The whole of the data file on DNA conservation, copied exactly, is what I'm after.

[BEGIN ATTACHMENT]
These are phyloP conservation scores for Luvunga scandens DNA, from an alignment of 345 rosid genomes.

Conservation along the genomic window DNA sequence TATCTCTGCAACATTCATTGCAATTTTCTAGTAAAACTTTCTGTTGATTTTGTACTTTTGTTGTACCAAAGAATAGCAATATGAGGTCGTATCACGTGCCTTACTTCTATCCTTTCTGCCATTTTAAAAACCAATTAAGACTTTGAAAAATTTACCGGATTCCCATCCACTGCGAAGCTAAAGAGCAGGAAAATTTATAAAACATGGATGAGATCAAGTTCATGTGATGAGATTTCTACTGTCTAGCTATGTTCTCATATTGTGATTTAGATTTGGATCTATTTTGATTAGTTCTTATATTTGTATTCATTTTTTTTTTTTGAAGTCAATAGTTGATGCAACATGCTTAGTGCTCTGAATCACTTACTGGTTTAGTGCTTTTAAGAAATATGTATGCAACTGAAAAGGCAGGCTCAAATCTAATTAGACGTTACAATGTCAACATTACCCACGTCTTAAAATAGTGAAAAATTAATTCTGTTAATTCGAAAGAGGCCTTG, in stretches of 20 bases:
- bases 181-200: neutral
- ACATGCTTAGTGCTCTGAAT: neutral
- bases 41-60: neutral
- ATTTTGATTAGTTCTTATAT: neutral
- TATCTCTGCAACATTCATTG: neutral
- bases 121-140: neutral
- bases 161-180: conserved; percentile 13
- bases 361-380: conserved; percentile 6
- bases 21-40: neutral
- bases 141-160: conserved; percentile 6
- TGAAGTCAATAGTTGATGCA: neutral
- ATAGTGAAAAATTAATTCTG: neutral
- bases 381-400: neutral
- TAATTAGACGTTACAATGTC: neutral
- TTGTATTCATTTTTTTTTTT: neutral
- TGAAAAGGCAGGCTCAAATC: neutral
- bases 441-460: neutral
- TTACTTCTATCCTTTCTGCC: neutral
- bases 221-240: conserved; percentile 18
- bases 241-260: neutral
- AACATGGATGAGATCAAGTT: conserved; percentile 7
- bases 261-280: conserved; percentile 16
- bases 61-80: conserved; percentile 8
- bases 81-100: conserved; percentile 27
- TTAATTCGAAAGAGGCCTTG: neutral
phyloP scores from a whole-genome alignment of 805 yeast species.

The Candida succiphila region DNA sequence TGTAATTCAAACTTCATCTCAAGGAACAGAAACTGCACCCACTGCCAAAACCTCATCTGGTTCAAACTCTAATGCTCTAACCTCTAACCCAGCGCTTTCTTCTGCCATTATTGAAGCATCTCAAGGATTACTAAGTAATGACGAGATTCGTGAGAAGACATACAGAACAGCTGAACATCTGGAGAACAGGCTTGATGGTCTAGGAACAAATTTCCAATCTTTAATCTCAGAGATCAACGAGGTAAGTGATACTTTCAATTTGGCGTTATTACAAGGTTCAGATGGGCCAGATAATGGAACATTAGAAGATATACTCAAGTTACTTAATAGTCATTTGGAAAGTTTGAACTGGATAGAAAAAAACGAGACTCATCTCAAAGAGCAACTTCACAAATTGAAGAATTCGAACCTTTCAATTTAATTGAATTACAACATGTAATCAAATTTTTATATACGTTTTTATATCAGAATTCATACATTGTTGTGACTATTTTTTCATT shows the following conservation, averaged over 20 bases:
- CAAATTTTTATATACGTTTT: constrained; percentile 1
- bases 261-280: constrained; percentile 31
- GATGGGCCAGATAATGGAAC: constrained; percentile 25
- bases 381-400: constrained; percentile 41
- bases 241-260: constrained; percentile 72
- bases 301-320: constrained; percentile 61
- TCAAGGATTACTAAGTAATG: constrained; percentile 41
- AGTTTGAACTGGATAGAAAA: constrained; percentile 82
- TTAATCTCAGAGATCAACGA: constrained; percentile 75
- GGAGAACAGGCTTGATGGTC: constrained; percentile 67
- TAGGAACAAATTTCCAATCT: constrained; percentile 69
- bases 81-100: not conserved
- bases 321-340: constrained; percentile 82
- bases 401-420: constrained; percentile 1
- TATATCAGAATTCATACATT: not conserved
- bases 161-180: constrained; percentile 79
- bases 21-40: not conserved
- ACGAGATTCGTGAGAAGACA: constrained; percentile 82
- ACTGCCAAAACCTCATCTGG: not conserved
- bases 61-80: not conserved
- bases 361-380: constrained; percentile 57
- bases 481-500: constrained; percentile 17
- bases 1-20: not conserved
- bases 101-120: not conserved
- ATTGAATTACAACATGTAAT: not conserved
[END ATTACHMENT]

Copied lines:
These are phyloP conservation scores for Luvunga scandens DNA, from an alignment of 345 rosid genomes.

Conservation along the genomic window DNA sequence TATCTCTGCAACATTCATTGCAATTTTCTAGTAAAACTTTCTGTTGATTTTGTACTTTTGTTGTACCAAAGAATAGCAATATGAGGTCGTATCACGTGCCTTACTTCTATCCTTTCTGCCATTTTAAAAACCAATTAAGACTTTGAAAAATTTACCGGATTCCCATCCACTGCGAAGCTAAAGAGCAGGAAAATTTATAAAACATGGATGAGATCAAGTTCATGTGATGAGATTTCTACTGTCTAGCTATGTTCTCATATTGTGATTTAGATTTGGATCTATTTTGATTAGTTCTTATATTTGTATTCATTTTTTTTTTTTGAAGTCAATAGTTGATGCAACATGCTTAGTGCTCTGAATCACTTACTGGTTTAGTGCTTTTAAGAAATATGTATGCAACTGAAAAGGCAGGCTCAAATCTAATTAGACGTTACAATGTCAACATTACCCACGTCTTAAAATAGTGAAAAATTAATTCTGTTAATTCGAAAGAGGCCTTG, in stretches of 20 bases:
- bases 181-200: neutral
- ACATGCTTAGTGCTCTGAAT: neutral
- bases 41-60: neutral
- ATTTTGATTAGTTCTTATAT: neutral
- TATCTCTGCAACATTCATTG: neutral
- bases 121-140: neutral
- bases 161-180: conserved; percentile 13
- bases 361-380: conserved; percentile 6
- bases 21-40: neutral
- bases 141-160: conserved; percentile 6
- TGAAGTCAATAGTTGATGCA: neutral
- ATAGTGAAAAATTAATTCTG: neutral
- bases 381-400: neutral
- TAATTAGACGTTACAATGTC: neutral
- TTGTATTCATTTTTTTTTTT: neutral
- TGAAAAGGCAGGCTCAAATC: neutral
- bases 441-460: neutral
- TTACTTCTATCCTTTCTGCC: neutral
- bases 221-240: conserved; percentile 18
- bases 241-260: neutral
- AACATGGATGAGATCAAGTT: conserved; percentile 7
- bases 261-280: conserved; percentile 16
- bases 61-80: conserved; percentile 8
- bases 81-100: conserved; percentile 27
- TTAATTCGAAAGAGGCCTTG: neutral
phyloP scores from a whole-genome alignment of 805 yeast species.

The Candida succiphila region DNA sequence TGTAATTCAAACTTCATCTCAAGGAACAGAAACTGCACCCACTGCCAAAACCTCATCTGGTTCAAACTCTAATGCTCTAACCTCTAACCCAGCGCTTTCTTCTGCCATTATTGAAGCATCTCAAGGATTACTAAGTAATGACGAGATTCGTGAGAAGACATACAGAACAGCTGAACATCTGGAGAACAGGCTTGATGGTCTAGGAACAAATTTCCAATCTTTAATCTCAGAGATCAACGAGGTAAGTGATACTTTCAATTTGGCGTTATTACAAGGTTCAGATGGGCCAGATAATGGAACATTAGAAGATATACTCAAGTTACTTAATAGTCATTTGGAAAGTTTGAACTGGATAGAAAAAAACGAGACTCATCTCAAAGAGCAACTTCACAAATTGAAGAATTCGAACCTTTCAATTTAATTGAATTACAACATGTAATCAAATTTTTATATACGTTTTTATATCAGAATTCATACATTGTTGTGACTATTTTTTCATT shows the following conservation, averaged over 20 bases:
- CAAATTTTTATATACGTTTT: constrained; percentile 1
- bases 261-280: constrained; percentile 31
- GATGGGCCAGATAATGGAAC: constrained; percentile 25
- bases 381-400: constrained; percentile 41
- bases 241-260: constrained; percentile 72
- bases 301-320: constrained; percentile 61
- TCAAGGATTACTAAGTAATG: constrained; percentile 41
- AGTTTGAACTGGATAGAAAA: constrained; percentile 82
- TTAATCTCAGAGATCAACGA: constrained; percentile 75
- GGAGAACAGGCTTGATGGTC: constrained; percentile 67
- TAGGAACAAATTTCCAATCT: constrained; percentile 69
- bases 81-100: not conserved
- bases 321-340: constrained; percentile 82
- bases 401-420: constrained; percentile 1
- TATATCAGAATTCATACATT: not conserved
- bases 161-180: constrained; percentile 79
- bases 21-40: not conserved
- ACGAGATTCGTGAGAAGACA: constrained; percentile 82
- ACTGCCAAAACCTCATCTGG: not conserved
- bases 61-80: not conserved
- bases 361-380: constrained; percentile 57
- bases 481-500: constrained; percentile 17
- bases 1-20: not conserved
- bases 101-120: not conserved
- ATTGAATTACAACATGTAAT: not conserved